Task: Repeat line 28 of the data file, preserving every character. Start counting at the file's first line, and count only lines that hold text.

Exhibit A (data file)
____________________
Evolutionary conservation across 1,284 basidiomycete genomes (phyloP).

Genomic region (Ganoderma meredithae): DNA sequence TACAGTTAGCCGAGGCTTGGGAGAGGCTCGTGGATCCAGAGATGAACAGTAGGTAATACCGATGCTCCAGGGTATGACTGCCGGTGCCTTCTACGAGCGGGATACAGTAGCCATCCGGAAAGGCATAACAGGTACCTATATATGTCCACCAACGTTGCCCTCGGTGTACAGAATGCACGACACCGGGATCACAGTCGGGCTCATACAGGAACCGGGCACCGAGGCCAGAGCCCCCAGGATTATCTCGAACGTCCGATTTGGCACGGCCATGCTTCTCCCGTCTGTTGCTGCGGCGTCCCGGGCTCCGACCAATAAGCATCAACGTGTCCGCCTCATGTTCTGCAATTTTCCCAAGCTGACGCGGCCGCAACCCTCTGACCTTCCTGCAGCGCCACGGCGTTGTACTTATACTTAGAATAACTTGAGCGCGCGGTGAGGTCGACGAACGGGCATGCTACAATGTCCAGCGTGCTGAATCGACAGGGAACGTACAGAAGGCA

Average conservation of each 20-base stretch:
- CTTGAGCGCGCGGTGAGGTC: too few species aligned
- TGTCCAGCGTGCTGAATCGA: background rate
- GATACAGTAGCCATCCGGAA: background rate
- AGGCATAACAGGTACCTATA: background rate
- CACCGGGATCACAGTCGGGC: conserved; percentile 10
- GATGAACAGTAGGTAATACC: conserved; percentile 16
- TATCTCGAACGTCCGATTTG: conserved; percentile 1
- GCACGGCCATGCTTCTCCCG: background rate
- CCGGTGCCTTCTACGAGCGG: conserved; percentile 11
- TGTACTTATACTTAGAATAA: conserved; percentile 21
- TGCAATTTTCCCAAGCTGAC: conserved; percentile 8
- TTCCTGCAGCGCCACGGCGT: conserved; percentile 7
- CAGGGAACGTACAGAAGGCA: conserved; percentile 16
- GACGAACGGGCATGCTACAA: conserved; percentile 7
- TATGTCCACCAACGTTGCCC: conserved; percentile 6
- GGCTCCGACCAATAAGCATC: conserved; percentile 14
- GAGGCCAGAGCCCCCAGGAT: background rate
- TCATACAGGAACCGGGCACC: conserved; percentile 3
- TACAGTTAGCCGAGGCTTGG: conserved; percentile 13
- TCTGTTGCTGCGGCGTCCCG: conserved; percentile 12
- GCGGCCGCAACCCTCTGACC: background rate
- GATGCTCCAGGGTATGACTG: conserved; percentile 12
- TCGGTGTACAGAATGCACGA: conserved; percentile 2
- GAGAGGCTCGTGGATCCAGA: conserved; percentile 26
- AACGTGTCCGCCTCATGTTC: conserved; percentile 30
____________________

- AACGTGTCCGCCTCATGTTC: conserved; percentile 30